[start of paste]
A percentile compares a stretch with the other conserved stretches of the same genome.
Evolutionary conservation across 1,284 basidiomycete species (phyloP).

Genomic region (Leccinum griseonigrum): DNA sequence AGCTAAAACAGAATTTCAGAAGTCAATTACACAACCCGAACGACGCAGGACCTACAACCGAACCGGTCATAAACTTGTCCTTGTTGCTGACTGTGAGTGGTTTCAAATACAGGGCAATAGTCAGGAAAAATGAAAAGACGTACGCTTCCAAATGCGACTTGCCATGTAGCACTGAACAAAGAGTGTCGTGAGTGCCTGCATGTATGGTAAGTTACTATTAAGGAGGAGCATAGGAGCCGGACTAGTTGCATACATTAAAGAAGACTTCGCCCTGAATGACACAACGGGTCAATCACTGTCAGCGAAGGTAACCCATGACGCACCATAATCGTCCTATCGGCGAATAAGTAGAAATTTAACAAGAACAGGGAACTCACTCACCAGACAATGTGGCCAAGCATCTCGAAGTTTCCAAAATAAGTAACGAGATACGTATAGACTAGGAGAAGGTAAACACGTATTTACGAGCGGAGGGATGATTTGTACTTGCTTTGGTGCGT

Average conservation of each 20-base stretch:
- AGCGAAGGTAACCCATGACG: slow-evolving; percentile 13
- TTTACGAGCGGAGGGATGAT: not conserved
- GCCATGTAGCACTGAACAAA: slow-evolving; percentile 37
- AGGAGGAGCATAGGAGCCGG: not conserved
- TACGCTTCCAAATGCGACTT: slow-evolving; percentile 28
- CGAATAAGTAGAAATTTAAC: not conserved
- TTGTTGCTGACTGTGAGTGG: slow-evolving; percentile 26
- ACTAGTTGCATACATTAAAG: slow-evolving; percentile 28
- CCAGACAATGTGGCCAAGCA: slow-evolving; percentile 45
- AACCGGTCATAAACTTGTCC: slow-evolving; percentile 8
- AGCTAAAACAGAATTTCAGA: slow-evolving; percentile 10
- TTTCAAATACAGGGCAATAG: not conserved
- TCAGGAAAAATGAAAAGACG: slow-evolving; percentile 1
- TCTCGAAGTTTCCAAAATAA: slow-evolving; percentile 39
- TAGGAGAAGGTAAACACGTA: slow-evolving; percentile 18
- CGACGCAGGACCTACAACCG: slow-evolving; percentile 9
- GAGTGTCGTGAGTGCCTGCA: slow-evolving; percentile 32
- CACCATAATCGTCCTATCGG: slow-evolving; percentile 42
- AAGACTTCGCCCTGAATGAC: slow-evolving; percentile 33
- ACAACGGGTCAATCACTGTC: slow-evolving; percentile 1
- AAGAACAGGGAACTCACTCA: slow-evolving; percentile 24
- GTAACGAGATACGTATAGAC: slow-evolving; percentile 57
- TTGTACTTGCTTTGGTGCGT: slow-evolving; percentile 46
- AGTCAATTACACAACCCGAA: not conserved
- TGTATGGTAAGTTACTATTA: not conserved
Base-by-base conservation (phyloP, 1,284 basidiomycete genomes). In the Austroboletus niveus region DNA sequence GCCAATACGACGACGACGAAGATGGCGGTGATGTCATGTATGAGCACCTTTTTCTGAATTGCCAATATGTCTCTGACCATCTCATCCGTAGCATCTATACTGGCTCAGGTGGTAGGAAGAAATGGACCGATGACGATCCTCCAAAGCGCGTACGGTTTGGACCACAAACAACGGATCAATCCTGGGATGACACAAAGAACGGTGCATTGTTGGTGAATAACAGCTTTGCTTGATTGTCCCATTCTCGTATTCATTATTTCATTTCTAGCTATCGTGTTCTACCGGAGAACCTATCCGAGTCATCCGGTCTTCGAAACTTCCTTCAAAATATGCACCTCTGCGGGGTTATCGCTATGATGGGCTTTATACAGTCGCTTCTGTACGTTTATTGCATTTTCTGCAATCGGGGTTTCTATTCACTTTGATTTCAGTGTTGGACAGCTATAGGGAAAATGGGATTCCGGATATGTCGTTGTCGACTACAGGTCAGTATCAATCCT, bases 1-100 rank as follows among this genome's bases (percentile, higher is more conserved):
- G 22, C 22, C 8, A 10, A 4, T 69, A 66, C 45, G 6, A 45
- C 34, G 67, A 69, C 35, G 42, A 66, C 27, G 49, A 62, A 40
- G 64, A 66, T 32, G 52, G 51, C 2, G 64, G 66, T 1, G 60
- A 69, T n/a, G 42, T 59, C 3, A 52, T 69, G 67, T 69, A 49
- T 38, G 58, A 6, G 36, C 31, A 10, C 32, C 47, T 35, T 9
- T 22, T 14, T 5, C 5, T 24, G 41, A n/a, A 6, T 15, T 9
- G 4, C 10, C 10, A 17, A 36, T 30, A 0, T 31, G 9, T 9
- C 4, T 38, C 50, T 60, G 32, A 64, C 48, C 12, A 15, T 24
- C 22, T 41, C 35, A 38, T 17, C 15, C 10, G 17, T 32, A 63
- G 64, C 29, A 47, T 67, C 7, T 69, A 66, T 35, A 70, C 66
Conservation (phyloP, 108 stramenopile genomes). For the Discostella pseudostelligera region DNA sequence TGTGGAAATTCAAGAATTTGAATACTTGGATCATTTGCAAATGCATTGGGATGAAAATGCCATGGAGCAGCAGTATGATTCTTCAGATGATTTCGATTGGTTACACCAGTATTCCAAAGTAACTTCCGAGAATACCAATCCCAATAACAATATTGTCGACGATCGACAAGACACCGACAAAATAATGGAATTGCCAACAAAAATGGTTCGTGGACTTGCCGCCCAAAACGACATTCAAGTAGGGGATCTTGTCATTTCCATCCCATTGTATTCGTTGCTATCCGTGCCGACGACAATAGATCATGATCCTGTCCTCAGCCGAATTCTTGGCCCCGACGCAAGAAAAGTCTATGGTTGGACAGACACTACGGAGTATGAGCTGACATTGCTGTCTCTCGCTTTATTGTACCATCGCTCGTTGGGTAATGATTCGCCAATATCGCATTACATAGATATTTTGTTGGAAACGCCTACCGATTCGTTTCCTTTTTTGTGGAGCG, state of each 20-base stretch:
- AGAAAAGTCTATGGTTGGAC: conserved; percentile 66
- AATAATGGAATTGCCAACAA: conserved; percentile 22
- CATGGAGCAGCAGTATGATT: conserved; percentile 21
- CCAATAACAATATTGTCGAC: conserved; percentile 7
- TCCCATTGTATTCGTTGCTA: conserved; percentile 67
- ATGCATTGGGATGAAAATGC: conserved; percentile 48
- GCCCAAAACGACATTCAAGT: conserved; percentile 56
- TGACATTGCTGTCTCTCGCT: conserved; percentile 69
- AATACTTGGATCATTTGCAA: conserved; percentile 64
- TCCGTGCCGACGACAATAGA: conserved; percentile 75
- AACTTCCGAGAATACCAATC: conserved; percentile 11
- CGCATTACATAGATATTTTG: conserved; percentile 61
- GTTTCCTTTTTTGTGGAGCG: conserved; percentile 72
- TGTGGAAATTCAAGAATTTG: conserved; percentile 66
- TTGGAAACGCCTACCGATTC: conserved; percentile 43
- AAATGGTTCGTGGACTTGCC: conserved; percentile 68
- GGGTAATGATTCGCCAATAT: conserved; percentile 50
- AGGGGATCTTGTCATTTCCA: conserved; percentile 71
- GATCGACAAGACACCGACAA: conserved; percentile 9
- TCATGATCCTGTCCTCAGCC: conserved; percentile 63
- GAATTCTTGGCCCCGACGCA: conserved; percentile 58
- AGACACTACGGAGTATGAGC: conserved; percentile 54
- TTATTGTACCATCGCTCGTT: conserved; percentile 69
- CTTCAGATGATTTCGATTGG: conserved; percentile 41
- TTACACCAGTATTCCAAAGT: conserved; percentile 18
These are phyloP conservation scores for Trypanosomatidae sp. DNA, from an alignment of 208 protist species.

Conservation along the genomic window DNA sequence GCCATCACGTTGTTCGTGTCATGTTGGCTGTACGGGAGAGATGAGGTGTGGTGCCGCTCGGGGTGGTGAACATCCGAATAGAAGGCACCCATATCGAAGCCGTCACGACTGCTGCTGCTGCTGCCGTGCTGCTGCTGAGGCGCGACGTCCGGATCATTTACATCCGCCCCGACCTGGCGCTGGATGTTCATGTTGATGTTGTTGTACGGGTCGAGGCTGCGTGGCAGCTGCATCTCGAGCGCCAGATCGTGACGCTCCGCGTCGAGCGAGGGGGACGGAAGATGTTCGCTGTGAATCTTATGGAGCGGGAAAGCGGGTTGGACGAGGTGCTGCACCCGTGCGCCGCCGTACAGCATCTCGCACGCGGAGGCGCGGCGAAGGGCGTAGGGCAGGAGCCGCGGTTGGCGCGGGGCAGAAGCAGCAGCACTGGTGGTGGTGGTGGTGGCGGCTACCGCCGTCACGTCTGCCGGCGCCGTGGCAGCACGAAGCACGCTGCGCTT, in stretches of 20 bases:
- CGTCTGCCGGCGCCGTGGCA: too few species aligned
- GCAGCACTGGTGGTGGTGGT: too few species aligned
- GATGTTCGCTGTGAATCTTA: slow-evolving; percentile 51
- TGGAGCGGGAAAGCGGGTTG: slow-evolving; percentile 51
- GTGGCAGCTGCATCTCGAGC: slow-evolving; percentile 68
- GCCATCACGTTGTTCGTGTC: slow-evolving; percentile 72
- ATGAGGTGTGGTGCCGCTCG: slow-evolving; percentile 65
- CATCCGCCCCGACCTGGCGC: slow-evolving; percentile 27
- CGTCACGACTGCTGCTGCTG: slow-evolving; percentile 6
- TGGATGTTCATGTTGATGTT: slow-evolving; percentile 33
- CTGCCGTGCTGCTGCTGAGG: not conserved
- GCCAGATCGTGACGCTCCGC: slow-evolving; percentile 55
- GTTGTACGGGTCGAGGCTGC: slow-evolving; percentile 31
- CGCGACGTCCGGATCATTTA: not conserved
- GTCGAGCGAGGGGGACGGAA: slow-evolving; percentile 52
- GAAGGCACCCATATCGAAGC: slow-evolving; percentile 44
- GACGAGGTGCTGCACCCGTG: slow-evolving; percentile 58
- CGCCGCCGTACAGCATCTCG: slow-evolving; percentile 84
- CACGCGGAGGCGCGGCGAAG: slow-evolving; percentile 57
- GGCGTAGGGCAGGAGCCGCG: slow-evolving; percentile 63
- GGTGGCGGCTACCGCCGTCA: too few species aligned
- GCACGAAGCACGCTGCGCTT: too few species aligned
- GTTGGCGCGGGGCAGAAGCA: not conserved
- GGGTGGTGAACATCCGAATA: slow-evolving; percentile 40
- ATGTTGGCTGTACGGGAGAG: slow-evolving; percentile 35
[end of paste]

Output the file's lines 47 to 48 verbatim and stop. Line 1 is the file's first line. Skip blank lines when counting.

- ATGCATTGGGATGAAAATGC: conserved; percentile 48
- GCCCAAAACGACATTCAAGT: conserved; percentile 56